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The hype of nov­el­ty has died down. The Nyan Cat meme was sold for $580,000. Enthu­si­asts con­tin­ue to believe, and haters keep hat­ing.

In the mean­time, even Insta­gram is con­sid­er­ing open­ing an NFT mar­ket­place. Is this a sig­nal that every­thing was not in vain and the world is chang­ing? After all, if ear­li­er a con­di­tion­al pho­tog­ra­ph­er, post­ing his work on Insta­gram, helped the social net­work to attract traf­fic for free, now he will final­ly receive a fair pay­ment for his work?

This can only be answered by fol­low­ing the path of NFT from the very begin­ning.

The Beeple pic­ture that start­ed the NFT hype. Sold for $69 mil­lion. Source: Beeple

What is NFT and why is it needed?

Let’s start with the basics. NFT stands for non-fun­gi­ble token, “non-fun­gi­ble token”. This is a unique link point­ing to a dig­i­tal asset, which can be either a pho­to or a doc­u­ment.

It is under­stood that NFT is a way to own some­thing on the Inter­net — in an envi­ron­ment where infor­ma­tion is avail­able and repro­ducible so that the con­ven­tion­al pho­tog­ra­ph­er may not even be aware that his pho­tographs have been bor­rowed by some­one. Per­haps his pic­tures are used for prof­it — while the pho­tog­ra­ph­er him­self does not receive any­thing from this.

How does NFT solve this pho­tog­ra­pher’s prob­lem? Makes his work unique, one-of-a-kind, gen­uine.

The one who pur­chased the token thus secures his right to own­er­ship. Infor­ma­tion about this, as well as the his­to­ry of oper­a­tions asso­ci­at­ed with the token, is pub­licly stored on the blockchain (think of this as a record inside a data­base). The author of NFT is also not­ed there.

NFTs are sold for “ethers” — coins of the Ethereum cryp­tocur­ren­cy. Ethereum was con­ceived as a blockchain plat­form for decen­tral­ized appli­ca­tions and was launched on July 30, 2015 by Cana­di­an-Russ­ian bil­lion­aire pro­gram­mer Vita­lik Buterin.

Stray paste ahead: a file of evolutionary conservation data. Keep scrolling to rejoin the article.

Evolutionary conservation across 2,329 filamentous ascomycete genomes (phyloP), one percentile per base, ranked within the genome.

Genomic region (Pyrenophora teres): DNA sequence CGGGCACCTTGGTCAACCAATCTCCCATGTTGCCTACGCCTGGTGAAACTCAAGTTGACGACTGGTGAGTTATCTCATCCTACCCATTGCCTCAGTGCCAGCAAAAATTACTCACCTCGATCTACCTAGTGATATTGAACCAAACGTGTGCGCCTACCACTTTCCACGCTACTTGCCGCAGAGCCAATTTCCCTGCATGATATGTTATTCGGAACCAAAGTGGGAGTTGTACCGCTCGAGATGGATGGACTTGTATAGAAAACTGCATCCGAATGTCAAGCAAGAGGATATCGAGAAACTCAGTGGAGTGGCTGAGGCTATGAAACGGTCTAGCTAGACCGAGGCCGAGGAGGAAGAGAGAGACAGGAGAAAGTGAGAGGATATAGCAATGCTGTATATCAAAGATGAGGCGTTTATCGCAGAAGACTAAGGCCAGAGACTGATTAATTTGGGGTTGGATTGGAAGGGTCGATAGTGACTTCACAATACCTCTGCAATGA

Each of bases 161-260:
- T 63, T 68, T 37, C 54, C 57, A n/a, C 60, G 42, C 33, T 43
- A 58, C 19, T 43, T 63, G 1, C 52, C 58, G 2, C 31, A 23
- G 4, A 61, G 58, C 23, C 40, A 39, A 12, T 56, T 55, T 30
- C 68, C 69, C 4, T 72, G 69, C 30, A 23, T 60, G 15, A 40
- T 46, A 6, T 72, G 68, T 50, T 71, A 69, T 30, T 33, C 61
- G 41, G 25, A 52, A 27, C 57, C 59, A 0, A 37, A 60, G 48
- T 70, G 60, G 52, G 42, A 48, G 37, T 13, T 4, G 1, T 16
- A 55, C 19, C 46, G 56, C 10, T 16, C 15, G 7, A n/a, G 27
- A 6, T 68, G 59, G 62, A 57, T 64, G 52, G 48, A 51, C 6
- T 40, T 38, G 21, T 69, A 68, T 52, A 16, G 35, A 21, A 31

Anoth­er pop­u­lar NFT project is Cryp­toP­unks. At first they were dis­trib­uted for free, but now the cost reach­es hun­dreds of thou­sands of dol­lars. Source: Cryp­toP­unks

Blockchain is a sys­tem that stores infor­ma­tion about all pre­vi­ous trans­ac­tions with­in the chain in blocks. It is impos­si­ble to remove a sep­a­rate block from such a sys­tem and erase any infor­ma­tion.

When a user makes a transaction—for exam­ple, buy­ing a pho­to they like—a new block is cre­at­ed on the chain to rep­re­sent that trans­ac­tion. Then it com­mu­ni­cates with the rest of the blocks.

Pitfalls of NFTs

The mean­ing of NFT is non-inter­change­abil­i­ty. If you have, for exam­ple, bit­coin, you can exchange it for anoth­er bit­coin. NFT tokens are unique and can­not be replaced.

How­ev­er, when buy­ing NFT, the user does not nec­es­sar­i­ly buy the pho­to itself, record­ed in one of the blockchain blocks, and to which no one else has access. The NFT can only be a link to the pur­chased work, and the link leads out­side of the blockchain to some­where on the out­side inter­net. There­fore, no one pre­vents an attack­er from cre­at­ing anoth­er NFT with the same job. The sys­tem does not pre­vent this — the token will also be con­sid­ered unique.

NFT plat­forms already have prece­dents for sell­ing oth­er peo­ple’s work. Vice writes that dig­i­tal artists, vis­it­ing these plat­forms, found that their work was already for sale — they had to prove copy­right with a scratch.

NFT photographers

Justin Aversano

Start­ed releas­ing his selec­tion of 100 “Twin Flames” pho­tos at the Native­ly Dig­i­tal auc­tion. The selec­tion fea­tures pho­tos of 100 pairs of twins on Valen­tine’s Day in 2021. Since then, the col­lec­tion has totaled about $17 mil­lion in sales.

Dave Krugman

The pop­u­lar street pho­tog­ra­ph­er released the “DRIVE” col­lec­tion on the OpenSea mar­ket­place, where it con­tin­ues to be one of the top sell­ing pho­to­graph­ic NFTs. The col­lec­tion includes 111 pho­tographs of cars col­lect­ed over ten years of work.

Mario Testino

The mas­ter of fash­ion pho­tog­ra­phy released his first NFT col­lec­tion in ear­ly 2021. It was called “Four reimag­ined cult por­traits” and fea­tured such stars as Kate Moss and Gise­le Bünd­chen.

Antonius Viriajai

Cre­at­ed a series of “Food­masku” in which he makes face masks out of his food, pho­tographs him­self in them, and then eats. He made his NFT debut with a col­lec­tion of 100 pho­tos on the Known Ori­gin mar­ket­place.